Empowering Local Lawmakers: The Prison Litigation Reform Act

February 10, 1997 • Commentary
By Ross Sandler and David R. Schmahmann

Congress has presented municipalities across the country with an unexpected and much‐​needed legislative gift: the Prison Litigation Reform Act.

By placing strict limits on what federal courts can do to improve conditions in state and local prisons, the act is a watershed in the struggle over whether judges or elected mayors and legislators should have the power to make municipal policy.

In many of our cites, court decrees still control vast areas of municipal policy, from special educaton to housing for the homeless.

These judicial decrees undercut democracy and allocate huge chunks of municipal budgets for policies that elected officials haven’t chosen and that have often proved counterproductive.

The Prison Litigation Reform Act provides an especially instructive model for what Congress and the state legislatures should do to restore authority to local officials. The act revolutionizes the administration of state and municipal prisons nationwide.

It is a revolution longed for by many localities. Twenty‐​four prison agencies nationwide chafe under population caps imposed by the federal courts, and many more are subject to court orders regulating prison conditions in general.

In Michigan, for example, a federal court controls the warmth of prison food, the brightness of prison lights, the comfort of prison air and water, the availability of electrical outlets in prison cells and the professional credentials of prison barbers.

Michigan consented to the decree in 1982 and is still wrestling with it 14 years later.

The act makes two fundamental changes in the authority of federal courts over prisons.

First, it puts a stop to open‐​ended decrees by imposing a term limit. Now unless plaintiffs can show ongoing violations of law, no prison decree can last more than two years if a local government objects.

Second, the act places boundaries on the content of decrees, forbidding them to impose obligations simply because judges, plaintiffs and officials think they are a good idea.

Federal courts now must gear decrees to fixing particular constitutional violations.

With breathtaking simplicity, Congress restored the prerogatives of local self‐​government. At the same time, it confirmed the courts’ duty to uphold constitutional and statutory rights.

Congress should broaden the act to include other policy areas. Furthermore, legislatures across the country should enact similar laws for state courts, which also issue their share of overreaching decrees.

In the first place, such a change would make courts recognize the primacy of democratic decision‐​making. It would make courts recognize the bounds of their own authority and would be more consistent with deep‐​seated norms of judicial conduct.

Courts ordinarily refuse to take on political questions, even when invited to do so by the legislature. This respect for the doctrine of separation of powers also should lead them to curtail the damage that their decrees do to the democratic process.

Second, the making of government policy in a democracy should be open to all those affected by it.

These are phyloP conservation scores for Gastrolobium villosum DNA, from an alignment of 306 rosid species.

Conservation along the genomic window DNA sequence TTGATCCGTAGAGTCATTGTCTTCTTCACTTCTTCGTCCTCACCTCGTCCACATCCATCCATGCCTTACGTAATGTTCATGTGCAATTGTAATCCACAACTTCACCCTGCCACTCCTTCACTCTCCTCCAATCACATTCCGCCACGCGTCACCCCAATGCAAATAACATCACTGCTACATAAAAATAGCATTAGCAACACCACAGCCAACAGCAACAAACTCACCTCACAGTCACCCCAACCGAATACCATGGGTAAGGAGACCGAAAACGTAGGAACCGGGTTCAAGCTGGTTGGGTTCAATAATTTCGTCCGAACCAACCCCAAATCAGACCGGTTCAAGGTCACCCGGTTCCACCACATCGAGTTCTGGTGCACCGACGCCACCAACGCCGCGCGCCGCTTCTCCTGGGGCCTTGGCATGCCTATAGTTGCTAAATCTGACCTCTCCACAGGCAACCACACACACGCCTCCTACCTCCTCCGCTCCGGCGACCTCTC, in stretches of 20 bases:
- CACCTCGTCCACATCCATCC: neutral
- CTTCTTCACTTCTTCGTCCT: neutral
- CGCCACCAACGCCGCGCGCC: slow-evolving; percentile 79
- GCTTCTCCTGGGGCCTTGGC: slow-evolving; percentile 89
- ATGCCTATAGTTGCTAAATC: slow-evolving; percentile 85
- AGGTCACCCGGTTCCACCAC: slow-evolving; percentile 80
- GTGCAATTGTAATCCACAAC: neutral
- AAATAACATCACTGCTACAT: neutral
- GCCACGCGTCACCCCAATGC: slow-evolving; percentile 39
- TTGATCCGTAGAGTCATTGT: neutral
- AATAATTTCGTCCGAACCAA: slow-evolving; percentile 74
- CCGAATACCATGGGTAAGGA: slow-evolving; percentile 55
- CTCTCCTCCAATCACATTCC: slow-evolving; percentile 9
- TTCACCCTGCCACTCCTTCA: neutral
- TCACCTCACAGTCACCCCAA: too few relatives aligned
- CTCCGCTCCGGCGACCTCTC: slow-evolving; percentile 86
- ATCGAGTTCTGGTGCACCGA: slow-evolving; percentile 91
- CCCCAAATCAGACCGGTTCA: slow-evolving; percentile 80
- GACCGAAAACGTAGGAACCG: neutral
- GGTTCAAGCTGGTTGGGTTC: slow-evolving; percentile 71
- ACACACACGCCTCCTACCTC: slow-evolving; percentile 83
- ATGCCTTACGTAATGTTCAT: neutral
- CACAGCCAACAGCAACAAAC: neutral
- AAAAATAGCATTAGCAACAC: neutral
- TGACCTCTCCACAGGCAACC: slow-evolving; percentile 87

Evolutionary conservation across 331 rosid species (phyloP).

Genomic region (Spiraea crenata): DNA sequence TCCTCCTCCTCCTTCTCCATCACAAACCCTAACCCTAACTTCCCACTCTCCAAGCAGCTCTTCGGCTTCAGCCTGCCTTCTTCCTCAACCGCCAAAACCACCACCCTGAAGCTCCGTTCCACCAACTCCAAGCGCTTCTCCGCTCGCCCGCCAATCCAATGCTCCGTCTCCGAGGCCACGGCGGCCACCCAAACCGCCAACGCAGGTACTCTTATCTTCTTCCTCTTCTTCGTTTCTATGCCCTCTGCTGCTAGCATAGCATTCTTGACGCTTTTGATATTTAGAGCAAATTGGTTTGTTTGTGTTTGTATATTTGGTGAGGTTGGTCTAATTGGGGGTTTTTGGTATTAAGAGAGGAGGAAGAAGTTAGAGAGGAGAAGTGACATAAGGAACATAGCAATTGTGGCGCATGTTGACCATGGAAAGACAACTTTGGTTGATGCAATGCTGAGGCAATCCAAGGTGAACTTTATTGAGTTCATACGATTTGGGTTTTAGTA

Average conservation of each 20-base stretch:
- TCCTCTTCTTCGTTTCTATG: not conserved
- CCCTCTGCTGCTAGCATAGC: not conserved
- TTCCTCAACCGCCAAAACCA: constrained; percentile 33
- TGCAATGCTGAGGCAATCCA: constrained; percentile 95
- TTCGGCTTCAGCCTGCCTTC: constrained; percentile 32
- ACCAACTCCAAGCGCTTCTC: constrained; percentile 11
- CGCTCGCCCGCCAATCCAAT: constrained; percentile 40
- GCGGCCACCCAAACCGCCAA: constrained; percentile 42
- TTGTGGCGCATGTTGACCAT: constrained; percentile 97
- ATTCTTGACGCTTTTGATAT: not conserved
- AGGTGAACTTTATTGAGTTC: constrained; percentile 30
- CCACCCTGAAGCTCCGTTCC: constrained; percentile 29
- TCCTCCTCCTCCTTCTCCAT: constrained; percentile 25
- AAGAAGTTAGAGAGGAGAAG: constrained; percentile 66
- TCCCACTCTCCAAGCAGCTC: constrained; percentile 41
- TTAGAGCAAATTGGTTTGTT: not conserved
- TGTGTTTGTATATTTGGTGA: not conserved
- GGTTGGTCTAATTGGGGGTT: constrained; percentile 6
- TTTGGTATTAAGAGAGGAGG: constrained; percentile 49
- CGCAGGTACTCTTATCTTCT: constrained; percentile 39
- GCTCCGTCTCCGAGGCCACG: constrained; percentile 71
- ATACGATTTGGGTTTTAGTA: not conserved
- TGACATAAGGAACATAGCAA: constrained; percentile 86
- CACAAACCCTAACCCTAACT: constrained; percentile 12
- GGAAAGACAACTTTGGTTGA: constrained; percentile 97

In giving vast powers to plaintiffs’ attorneys, decrees exclude a range of other concerned parties. In contrast with the rough and tumble of the normal political process, only official litigants get to speak or offer evidence in the courtroom.

Finally, policies need to change to meet changing circumstances.

Decrees that last for decades make it difficult for governments to solve new problems and to experiment with different means for solving old ones.

Placing term limits on all decrees would keep mistaken policies from being carved in stone. Even before Congress and the state legislatures get around to curbing the baneful effects of judicial decrees, the courts can do a great deal on their own.

There’s no reason why judges today can’t confine decrees to remedies for proven violations, provide for them to be reopened automatically on a fixed date and terminate them when plaintiffs can no longer show ongoing problems. Again, such an approach would be far more consistent with our Constitution’s strong emphasis on the separation of powers.

Courts should try to force policy choices back into the hands of elected officials where they belong. Legislators may not always think this a favor, of course.

Decrees very often free them from responsibility for the most intractable problems, placing the burden of compliance on mayors or governors.

But legislators are the ones with the political and budgetary power to forge real solutions. They are far more likely than courts to appreciate both the limits of delivering on good intentions and the need to distribute limited resources reasonably among a wide range of worthy undertakings.

By exercising such restraint, judges would show a much deeper understanding of their constitutional duty.

Under the U.S. Constitution and its cousins in the states, government is directly accountable to the people. When a court goes beyond its responsibility to protect rights and needlessly constrains political officials in matters of policy, it undermines that accountability.

Whatever other rights a court protects, it must always consider the fundamental right of the voting public to elect officials who will have some room to deal with complex issues, such as crime and welfare, education and housing. That is what democratic self‐​government means.

About the Authors
Ross Sandler is a professor at New York Law School and director of its Center for New York City Law. David Schoenbrod is a professor at the school and an adjunct scholar at the Cato Institute.